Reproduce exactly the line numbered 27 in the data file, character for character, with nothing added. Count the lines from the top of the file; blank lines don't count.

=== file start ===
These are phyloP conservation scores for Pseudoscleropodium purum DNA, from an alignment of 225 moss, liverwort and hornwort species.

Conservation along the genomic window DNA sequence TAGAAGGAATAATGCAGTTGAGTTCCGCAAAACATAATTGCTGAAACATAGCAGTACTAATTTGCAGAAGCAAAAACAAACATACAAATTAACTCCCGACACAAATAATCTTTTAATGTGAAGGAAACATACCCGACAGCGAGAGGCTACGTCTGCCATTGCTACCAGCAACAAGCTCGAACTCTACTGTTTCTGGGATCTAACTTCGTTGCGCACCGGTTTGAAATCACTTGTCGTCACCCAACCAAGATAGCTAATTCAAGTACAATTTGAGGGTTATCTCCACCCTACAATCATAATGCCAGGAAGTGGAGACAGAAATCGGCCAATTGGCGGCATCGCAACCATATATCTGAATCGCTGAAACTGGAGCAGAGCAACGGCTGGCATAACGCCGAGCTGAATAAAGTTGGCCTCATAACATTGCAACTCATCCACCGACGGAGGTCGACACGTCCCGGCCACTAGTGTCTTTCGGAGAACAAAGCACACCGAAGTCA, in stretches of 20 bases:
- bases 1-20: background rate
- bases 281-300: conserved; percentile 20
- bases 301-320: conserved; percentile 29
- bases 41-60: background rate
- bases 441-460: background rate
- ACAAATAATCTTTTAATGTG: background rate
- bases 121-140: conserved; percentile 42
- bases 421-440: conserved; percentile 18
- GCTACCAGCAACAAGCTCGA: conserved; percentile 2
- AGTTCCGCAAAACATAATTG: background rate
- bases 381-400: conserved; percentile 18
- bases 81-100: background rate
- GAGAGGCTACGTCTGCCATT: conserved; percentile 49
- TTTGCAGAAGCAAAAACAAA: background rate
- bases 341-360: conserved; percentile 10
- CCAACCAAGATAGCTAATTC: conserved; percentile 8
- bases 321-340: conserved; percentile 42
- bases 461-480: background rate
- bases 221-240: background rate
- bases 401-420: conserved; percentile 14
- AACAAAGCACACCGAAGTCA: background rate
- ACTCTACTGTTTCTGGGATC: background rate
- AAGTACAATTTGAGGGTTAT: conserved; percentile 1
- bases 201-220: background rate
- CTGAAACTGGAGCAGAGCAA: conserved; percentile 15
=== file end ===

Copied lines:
- CTGAAACTGGAGCAGAGCAA: conserved; percentile 15